Meat&Poultry - August 2012 - (Page 80)
Sanitation Tips (Consejos de Sanidad)
BY KIMBERLIE CLYMA
n effective pest-control program begins with an understanding of
Identifying and understanding different pests will help with in-plant pest control
and removed frequently. Flies must also be prevented from entering the food-processing facility by using air curtains or screens and/or doors that close automatically. Electrocution traps are effective in reducing flying insects, however, the traps cause the flies to explode, which could allow for particles to drift. Instead, sticky traps, baited jug traps or sticky ribbons are a better alternative in these areas. Insecticidal sprays or fogs can also be used to suppress flies.
pests, their feeding habits, where and how they live and safe and effective ways of controlling and eliminating them.
Several species of birds, including pigeons, sparrows and starlings, carry disease and therefore pose a risk to food-processing facilities. The best method of control is eliminating nesting and feeding sites on the building. Bird-repellent systems often work to scare and deter birds from roosting areas. These systems include scaring devices, sticky pastes, electrical wires, netting, entry barriers, needle strips, traps and poisons. Pests are unavoidable in food facilities, but proper monitoring, sanitation and control techniques can help stop pests from causing contamination and possibly spreading disease. ■
M&P’s Sanitation Tips are to be used only as guidelines for cleaning and sanitizing processing facilities. Specific issues and questions should be addressed by a sanitation crew supervisor. We would like to hear from you – to comment on this story or to request reprints, contact us by email at firstname.lastname@example.org.
Cockroaches have been shown to transmit diseases including bacteria such as Salmonella, Vibrio cholera, Staphylococcus aureus and others. A good way to detect cockroaches is to enter a darkened area, turn on the lights and look for scurrying roaches. They can also be found by inspecting inside electrical junction boxes, receptacles and control panels, or by looking behind objects and in floor drains. The first step to controlling roaches is eliminating places they may live including cardboard boxes. It’s crucial to seal and fill cracks and crevices around the plant. Also, be sure to inspect incoming shipments for infestations. Chemical control of cockroaches requires EPA-approved insecticides that are generally formulated as sprays, aerosols and dusts.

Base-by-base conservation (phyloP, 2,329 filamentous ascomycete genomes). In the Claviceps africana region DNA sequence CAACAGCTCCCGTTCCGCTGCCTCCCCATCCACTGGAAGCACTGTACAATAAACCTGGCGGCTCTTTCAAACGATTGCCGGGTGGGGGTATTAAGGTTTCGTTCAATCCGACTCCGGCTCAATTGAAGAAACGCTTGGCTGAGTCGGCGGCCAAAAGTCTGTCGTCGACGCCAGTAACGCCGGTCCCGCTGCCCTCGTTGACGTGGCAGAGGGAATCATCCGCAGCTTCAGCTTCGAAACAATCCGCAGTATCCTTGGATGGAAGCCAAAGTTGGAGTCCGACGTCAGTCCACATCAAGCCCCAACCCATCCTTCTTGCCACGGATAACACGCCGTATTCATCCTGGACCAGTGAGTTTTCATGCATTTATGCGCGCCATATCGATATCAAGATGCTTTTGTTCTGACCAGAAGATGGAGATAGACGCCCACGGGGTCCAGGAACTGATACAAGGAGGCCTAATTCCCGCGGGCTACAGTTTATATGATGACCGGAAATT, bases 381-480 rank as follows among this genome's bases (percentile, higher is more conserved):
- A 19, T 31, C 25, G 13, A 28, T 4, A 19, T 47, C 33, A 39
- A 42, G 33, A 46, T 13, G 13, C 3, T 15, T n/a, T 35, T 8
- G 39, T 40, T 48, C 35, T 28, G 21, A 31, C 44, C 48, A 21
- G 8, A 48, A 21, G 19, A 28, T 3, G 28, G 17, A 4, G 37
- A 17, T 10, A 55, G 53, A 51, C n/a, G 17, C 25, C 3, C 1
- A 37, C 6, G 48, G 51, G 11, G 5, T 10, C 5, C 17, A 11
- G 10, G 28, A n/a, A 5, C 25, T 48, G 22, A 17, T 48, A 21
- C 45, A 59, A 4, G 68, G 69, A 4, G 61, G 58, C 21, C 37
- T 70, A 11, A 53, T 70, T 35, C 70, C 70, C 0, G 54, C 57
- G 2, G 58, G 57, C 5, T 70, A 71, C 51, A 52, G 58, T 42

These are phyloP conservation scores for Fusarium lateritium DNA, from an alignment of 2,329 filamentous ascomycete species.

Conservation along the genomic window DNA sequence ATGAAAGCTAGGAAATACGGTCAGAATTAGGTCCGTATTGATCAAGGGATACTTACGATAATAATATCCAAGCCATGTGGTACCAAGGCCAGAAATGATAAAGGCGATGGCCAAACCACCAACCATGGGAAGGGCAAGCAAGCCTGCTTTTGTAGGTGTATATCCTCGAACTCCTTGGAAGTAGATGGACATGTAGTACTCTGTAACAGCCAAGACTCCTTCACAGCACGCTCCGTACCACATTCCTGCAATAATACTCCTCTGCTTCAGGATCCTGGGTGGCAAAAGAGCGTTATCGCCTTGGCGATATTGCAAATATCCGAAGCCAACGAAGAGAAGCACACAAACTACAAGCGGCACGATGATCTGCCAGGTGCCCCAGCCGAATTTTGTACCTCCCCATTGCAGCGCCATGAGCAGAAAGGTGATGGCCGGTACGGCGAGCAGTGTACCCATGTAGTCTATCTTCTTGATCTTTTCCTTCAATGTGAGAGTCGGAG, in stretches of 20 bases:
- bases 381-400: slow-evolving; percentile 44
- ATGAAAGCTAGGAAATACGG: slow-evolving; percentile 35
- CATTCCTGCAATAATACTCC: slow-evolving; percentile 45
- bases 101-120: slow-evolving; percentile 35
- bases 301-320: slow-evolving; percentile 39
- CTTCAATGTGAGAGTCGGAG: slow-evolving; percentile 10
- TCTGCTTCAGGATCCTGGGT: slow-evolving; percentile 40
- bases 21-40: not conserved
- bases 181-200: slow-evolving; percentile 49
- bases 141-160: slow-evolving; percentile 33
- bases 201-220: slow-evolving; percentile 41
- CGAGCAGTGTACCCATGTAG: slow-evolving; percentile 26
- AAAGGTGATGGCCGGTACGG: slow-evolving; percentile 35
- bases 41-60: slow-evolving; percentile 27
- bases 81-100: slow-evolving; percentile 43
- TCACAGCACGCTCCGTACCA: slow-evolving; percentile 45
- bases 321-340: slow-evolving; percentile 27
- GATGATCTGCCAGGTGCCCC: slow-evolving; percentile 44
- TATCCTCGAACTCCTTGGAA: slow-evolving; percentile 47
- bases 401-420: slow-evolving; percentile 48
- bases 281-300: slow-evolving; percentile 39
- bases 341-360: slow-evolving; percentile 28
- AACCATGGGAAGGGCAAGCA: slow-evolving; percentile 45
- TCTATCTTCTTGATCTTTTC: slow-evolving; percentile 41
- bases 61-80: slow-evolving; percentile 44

Rodents include rats and mice. They must be controlled because they can carry disease and will also damage food containers and consume food. Some signs of rodent infestation include droppings, visual sightings, noises, smudge marks, tracks, gnawing and urine stains. The most effective way to control rodents is to eliminate places for them to live by removing clutter from food plant and storage areas. Food and water sources should also be eliminated. Finally, fi lling all structural cracks, screening fan and vent openings and installing drain covers will stop rodents from entering the plant. Other physical control systems include traps, ultrasonic devices, bait boxes and strategically placed poisons.
The most common flying insects are the housefly and fruit fly. A single housefly has been estimated to carry up to 3.6 million bacteria. The most effective method of fly control is removing and eliminating breeding sites, namely garbage. Garbage must be located away from doors
• Meat&Poultry • August 2012 • www.MeatPoultry.com
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